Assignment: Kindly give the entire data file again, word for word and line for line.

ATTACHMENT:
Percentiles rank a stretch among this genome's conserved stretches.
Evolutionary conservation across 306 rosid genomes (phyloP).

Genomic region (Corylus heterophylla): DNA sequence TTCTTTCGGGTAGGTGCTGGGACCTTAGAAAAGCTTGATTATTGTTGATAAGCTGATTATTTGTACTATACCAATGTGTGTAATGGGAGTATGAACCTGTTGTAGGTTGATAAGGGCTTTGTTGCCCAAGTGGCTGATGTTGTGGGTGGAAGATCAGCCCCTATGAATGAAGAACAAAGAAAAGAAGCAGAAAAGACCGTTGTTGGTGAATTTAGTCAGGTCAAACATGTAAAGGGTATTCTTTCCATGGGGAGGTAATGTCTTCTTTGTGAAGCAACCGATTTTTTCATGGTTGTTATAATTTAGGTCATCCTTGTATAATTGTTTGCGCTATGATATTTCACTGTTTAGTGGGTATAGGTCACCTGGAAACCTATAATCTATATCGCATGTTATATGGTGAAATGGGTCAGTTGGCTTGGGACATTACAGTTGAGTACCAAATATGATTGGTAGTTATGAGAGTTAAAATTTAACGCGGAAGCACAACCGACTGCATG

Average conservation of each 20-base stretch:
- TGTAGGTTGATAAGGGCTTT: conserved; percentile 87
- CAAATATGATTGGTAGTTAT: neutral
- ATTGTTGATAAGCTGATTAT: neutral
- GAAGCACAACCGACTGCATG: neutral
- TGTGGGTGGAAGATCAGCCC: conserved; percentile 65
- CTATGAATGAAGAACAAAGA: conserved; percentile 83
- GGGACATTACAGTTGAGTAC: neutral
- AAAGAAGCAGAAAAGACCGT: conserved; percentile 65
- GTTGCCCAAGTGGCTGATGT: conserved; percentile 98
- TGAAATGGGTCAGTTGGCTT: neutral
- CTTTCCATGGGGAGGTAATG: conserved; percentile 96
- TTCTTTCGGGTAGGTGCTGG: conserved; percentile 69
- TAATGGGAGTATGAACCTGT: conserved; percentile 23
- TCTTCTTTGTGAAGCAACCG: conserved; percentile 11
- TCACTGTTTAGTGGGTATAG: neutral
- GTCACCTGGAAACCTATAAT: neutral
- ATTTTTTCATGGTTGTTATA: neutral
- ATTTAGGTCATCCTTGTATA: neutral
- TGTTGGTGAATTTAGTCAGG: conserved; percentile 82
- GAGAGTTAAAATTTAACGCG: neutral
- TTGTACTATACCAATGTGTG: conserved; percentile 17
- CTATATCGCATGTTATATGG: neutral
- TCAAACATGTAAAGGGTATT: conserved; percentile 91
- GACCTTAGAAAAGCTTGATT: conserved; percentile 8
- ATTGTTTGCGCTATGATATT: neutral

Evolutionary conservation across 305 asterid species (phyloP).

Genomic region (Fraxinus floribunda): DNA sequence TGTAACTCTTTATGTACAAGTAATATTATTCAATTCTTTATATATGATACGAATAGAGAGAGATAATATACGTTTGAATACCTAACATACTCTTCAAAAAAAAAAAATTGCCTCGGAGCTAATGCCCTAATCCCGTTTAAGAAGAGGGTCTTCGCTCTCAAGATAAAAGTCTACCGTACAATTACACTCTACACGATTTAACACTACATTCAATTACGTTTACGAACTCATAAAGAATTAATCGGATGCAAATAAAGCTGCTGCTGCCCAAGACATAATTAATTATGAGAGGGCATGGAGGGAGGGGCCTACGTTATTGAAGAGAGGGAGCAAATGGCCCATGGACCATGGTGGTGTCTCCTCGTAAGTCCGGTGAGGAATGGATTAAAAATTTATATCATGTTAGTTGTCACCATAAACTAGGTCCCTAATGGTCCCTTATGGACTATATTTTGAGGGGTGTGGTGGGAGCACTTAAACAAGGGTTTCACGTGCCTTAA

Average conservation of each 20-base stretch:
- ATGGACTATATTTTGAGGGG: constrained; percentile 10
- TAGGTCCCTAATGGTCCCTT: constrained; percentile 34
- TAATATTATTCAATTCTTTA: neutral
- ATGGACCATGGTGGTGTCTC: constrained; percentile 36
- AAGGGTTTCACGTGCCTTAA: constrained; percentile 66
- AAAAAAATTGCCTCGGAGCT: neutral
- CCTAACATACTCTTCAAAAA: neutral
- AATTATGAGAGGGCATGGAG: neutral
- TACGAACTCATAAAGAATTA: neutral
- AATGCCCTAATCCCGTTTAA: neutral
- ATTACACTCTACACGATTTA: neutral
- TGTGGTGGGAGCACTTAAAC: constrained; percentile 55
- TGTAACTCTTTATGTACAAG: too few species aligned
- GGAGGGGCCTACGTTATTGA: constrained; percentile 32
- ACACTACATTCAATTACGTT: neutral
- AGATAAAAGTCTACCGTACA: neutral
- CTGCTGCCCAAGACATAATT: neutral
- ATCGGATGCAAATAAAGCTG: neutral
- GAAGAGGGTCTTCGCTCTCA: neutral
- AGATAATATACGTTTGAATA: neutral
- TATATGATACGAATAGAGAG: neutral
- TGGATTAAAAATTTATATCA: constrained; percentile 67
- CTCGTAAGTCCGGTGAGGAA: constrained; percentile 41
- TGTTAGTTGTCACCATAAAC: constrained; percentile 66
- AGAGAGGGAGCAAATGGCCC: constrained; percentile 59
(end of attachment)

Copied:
Percentiles rank a stretch among this genome's conserved stretches.
Evolutionary conservation across 306 rosid genomes (phyloP).

Genomic region (Corylus heterophylla): DNA sequence TTCTTTCGGGTAGGTGCTGGGACCTTAGAAAAGCTTGATTATTGTTGATAAGCTGATTATTTGTACTATACCAATGTGTGTAATGGGAGTATGAACCTGTTGTAGGTTGATAAGGGCTTTGTTGCCCAAGTGGCTGATGTTGTGGGTGGAAGATCAGCCCCTATGAATGAAGAACAAAGAAAAGAAGCAGAAAAGACCGTTGTTGGTGAATTTAGTCAGGTCAAACATGTAAAGGGTATTCTTTCCATGGGGAGGTAATGTCTTCTTTGTGAAGCAACCGATTTTTTCATGGTTGTTATAATTTAGGTCATCCTTGTATAATTGTTTGCGCTATGATATTTCACTGTTTAGTGGGTATAGGTCACCTGGAAACCTATAATCTATATCGCATGTTATATGGTGAAATGGGTCAGTTGGCTTGGGACATTACAGTTGAGTACCAAATATGATTGGTAGTTATGAGAGTTAAAATTTAACGCGGAAGCACAACCGACTGCATG

Average conservation of each 20-base stretch:
- TGTAGGTTGATAAGGGCTTT: conserved; percentile 87
- CAAATATGATTGGTAGTTAT: neutral
- ATTGTTGATAAGCTGATTAT: neutral
- GAAGCACAACCGACTGCATG: neutral
- TGTGGGTGGAAGATCAGCCC: conserved; percentile 65
- CTATGAATGAAGAACAAAGA: conserved; percentile 83
- GGGACATTACAGTTGAGTAC: neutral
- AAAGAAGCAGAAAAGACCGT: conserved; percentile 65
- GTTGCCCAAGTGGCTGATGT: conserved; percentile 98
- TGAAATGGGTCAGTTGGCTT: neutral
- CTTTCCATGGGGAGGTAATG: conserved; percentile 96
- TTCTTTCGGGTAGGTGCTGG: conserved; percentile 69
- TAATGGGAGTATGAACCTGT: conserved; percentile 23
- TCTTCTTTGTGAAGCAACCG: conserved; percentile 11
- TCACTGTTTAGTGGGTATAG: neutral
- GTCACCTGGAAACCTATAAT: neutral
- ATTTTTTCATGGTTGTTATA: neutral
- ATTTAGGTCATCCTTGTATA: neutral
- TGTTGGTGAATTTAGTCAGG: conserved; percentile 82
- GAGAGTTAAAATTTAACGCG: neutral
- TTGTACTATACCAATGTGTG: conserved; percentile 17
- CTATATCGCATGTTATATGG: neutral
- TCAAACATGTAAAGGGTATT: conserved; percentile 91
- GACCTTAGAAAAGCTTGATT: conserved; percentile 8
- ATTGTTTGCGCTATGATATT: neutral

Evolutionary conservation across 305 asterid species (phyloP).

Genomic region (Fraxinus floribunda): DNA sequence TGTAACTCTTTATGTACAAGTAATATTATTCAATTCTTTATATATGATACGAATAGAGAGAGATAATATACGTTTGAATACCTAACATACTCTTCAAAAAAAAAAAATTGCCTCGGAGCTAATGCCCTAATCCCGTTTAAGAAGAGGGTCTTCGCTCTCAAGATAAAAGTCTACCGTACAATTACACTCTACACGATTTAACACTACATTCAATTACGTTTACGAACTCATAAAGAATTAATCGGATGCAAATAAAGCTGCTGCTGCCCAAGACATAATTAATTATGAGAGGGCATGGAGGGAGGGGCCTACGTTATTGAAGAGAGGGAGCAAATGGCCCATGGACCATGGTGGTGTCTCCTCGTAAGTCCGGTGAGGAATGGATTAAAAATTTATATCATGTTAGTTGTCACCATAAACTAGGTCCCTAATGGTCCCTTATGGACTATATTTTGAGGGGTGTGGTGGGAGCACTTAAACAAGGGTTTCACGTGCCTTAA

Average conservation of each 20-base stretch:
- ATGGACTATATTTTGAGGGG: constrained; percentile 10
- TAGGTCCCTAATGGTCCCTT: constrained; percentile 34
- TAATATTATTCAATTCTTTA: neutral
- ATGGACCATGGTGGTGTCTC: constrained; percentile 36
- AAGGGTTTCACGTGCCTTAA: constrained; percentile 66
- AAAAAAATTGCCTCGGAGCT: neutral
- CCTAACATACTCTTCAAAAA: neutral
- AATTATGAGAGGGCATGGAG: neutral
- TACGAACTCATAAAGAATTA: neutral
- AATGCCCTAATCCCGTTTAA: neutral
- ATTACACTCTACACGATTTA: neutral
- TGTGGTGGGAGCACTTAAAC: constrained; percentile 55
- TGTAACTCTTTATGTACAAG: too few species aligned
- GGAGGGGCCTACGTTATTGA: constrained; percentile 32
- ACACTACATTCAATTACGTT: neutral
- AGATAAAAGTCTACCGTACA: neutral
- CTGCTGCCCAAGACATAATT: neutral
- ATCGGATGCAAATAAAGCTG: neutral
- GAAGAGGGTCTTCGCTCTCA: neutral
- AGATAATATACGTTTGAATA: neutral
- TATATGATACGAATAGAGAG: neutral
- TGGATTAAAAATTTATATCA: constrained; percentile 67
- CTCGTAAGTCCGGTGAGGAA: constrained; percentile 41
- TGTTAGTTGTCACCATAAAC: constrained; percentile 66
- AGAGAGGGAGCAAATGGCCC: constrained; percentile 59